4 Replies Latest reply: Dec 28, 2012 6:33 AM by APC RSS

    execute immediate with using clause

    886282
      Hi, If we can bind the oracle parameters into the execute immediate statement then, why Oracle is having Using clause to it.
      what is the use of this using clause.
        • 1. Re: execute immediate with using clause
          APC
          When you say "bind" I think you mean something other than what most people understand when they hear "bind" in the context of variables.

          Yes we can include variables in a dynamically executed string like this:
          execute immediate 'select * from emp where deptno = '|| v_deptno;
          However, this actually treats the variable as a hard-coded value in a literal string. The statement is hard parsed each time it is executed.

          Whereas, the USING clause allows us to specify placeholders in the code, and assign the values through the USING clause like this:
          execute immediate 'select * from emp where deptno = :1' using v_deptno;
          Now the statement is executed with a bind variable, which means it is only hard-parsed on the first run. This is more efficcient for code which is executed a lot.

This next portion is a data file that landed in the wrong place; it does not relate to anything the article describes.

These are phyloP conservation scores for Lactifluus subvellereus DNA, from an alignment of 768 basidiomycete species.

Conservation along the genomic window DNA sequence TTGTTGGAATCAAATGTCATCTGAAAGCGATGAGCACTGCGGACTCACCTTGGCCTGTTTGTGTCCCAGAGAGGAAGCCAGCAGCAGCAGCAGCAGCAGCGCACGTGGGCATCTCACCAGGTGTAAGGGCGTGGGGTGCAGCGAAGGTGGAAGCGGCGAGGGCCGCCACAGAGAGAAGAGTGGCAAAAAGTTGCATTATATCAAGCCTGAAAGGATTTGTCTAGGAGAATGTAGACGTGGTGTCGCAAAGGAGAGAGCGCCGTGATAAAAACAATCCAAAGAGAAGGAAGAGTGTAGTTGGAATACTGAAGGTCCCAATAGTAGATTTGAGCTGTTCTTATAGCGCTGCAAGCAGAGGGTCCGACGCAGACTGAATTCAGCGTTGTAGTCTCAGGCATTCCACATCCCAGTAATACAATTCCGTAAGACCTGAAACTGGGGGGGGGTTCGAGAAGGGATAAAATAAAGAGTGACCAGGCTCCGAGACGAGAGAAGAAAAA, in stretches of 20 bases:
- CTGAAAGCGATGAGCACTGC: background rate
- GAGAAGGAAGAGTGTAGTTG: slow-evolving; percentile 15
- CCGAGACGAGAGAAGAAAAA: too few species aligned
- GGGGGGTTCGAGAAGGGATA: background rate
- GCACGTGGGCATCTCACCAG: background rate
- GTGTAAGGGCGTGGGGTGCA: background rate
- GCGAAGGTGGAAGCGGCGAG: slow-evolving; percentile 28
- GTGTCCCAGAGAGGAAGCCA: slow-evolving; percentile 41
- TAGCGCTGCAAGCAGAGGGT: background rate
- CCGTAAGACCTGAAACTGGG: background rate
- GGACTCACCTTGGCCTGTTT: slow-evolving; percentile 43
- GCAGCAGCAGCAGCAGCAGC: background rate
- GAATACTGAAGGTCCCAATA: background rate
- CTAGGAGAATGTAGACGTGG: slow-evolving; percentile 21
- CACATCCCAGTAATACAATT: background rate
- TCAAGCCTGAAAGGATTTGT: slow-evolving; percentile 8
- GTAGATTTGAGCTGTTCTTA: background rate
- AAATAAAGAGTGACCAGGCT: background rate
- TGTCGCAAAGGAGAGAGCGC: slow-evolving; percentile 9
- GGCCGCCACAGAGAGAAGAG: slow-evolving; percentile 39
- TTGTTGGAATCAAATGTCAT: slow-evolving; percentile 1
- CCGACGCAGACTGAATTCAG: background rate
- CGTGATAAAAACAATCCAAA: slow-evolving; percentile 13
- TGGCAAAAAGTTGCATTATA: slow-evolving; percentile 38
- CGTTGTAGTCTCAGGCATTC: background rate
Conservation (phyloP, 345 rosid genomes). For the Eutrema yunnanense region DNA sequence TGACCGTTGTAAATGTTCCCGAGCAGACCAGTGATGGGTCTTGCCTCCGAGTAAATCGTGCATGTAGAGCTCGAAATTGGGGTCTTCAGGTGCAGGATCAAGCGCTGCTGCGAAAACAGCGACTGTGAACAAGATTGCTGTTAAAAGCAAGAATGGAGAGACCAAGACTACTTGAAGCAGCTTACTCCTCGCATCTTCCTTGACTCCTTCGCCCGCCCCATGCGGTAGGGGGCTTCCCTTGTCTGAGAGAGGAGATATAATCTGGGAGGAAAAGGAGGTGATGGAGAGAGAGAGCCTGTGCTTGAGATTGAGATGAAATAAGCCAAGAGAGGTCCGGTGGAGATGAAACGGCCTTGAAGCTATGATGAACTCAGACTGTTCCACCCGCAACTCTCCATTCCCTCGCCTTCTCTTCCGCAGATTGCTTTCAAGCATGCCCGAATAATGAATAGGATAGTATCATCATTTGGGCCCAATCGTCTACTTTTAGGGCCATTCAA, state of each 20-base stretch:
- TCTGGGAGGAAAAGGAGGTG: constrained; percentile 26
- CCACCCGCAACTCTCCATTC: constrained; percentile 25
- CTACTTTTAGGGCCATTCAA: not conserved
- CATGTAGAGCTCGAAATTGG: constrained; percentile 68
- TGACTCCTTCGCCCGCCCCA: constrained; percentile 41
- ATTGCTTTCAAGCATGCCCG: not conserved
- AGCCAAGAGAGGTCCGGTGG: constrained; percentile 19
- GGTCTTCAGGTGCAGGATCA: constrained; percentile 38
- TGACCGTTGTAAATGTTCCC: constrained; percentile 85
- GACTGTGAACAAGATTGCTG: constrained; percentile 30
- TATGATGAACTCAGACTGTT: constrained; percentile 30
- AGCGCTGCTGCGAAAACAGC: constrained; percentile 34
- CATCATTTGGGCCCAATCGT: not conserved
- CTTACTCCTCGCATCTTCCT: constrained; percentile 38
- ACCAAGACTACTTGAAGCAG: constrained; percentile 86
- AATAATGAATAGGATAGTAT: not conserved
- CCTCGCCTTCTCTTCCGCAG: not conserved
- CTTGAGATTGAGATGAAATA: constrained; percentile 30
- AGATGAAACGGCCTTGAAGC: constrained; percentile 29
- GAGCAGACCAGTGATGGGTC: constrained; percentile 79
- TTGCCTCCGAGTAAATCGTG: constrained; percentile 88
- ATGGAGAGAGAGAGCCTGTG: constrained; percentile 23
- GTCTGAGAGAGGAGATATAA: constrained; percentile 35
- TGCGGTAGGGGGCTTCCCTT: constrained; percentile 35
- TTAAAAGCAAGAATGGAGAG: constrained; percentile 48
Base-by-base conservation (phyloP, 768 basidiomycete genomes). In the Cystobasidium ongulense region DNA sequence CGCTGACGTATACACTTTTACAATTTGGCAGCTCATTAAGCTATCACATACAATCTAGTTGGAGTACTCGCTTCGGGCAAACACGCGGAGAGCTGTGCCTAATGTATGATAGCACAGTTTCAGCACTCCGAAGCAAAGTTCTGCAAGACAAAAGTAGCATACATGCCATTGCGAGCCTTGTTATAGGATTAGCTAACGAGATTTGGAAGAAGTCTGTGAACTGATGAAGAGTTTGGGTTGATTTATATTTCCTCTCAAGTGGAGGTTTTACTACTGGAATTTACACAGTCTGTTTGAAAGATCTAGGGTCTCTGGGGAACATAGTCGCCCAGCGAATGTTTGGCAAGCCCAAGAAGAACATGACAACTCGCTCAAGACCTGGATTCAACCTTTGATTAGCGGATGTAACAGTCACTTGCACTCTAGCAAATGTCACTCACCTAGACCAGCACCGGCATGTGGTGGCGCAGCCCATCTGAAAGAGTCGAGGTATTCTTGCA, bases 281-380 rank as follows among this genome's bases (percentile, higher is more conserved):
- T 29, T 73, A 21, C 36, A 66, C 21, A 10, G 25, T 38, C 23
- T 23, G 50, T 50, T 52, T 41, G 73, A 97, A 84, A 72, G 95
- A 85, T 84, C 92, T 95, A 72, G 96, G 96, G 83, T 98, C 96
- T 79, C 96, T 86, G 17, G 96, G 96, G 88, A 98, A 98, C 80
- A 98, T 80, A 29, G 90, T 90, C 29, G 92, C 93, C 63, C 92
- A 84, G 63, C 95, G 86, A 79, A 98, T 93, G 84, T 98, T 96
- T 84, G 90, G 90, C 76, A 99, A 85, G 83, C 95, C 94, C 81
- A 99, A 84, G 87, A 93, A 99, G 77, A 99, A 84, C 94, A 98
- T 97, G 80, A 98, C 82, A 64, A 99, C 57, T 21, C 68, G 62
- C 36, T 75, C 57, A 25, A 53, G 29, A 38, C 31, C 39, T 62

Cheers, APC
          • 2. Re: execute immediate with using clause
            886282
            But still even Its performance Issue also, I have seen so many Execute Immediate instances that these are used by binding with less parameters only,
            So still I feel with few binding parameters vs string execution as you told , will not make much difference. Don't know I feel there some thing else is missing there.
            • 3. Re: execute immediate with using clause
              BluShadow
              883279 wrote:
              But still even Its performance Issue also, I have seen so many Execute Immediate instances that these are used by binding with less parameters only,
              So still I feel with few binding parameters vs string execution as you told , will not make much difference. Don't know I feel there some thing else is missing there.
              I think it's your understanding that is what is missing.

              Many people work on multi-user high transaction database applications. These application have to issue the same statements multiple times using different values.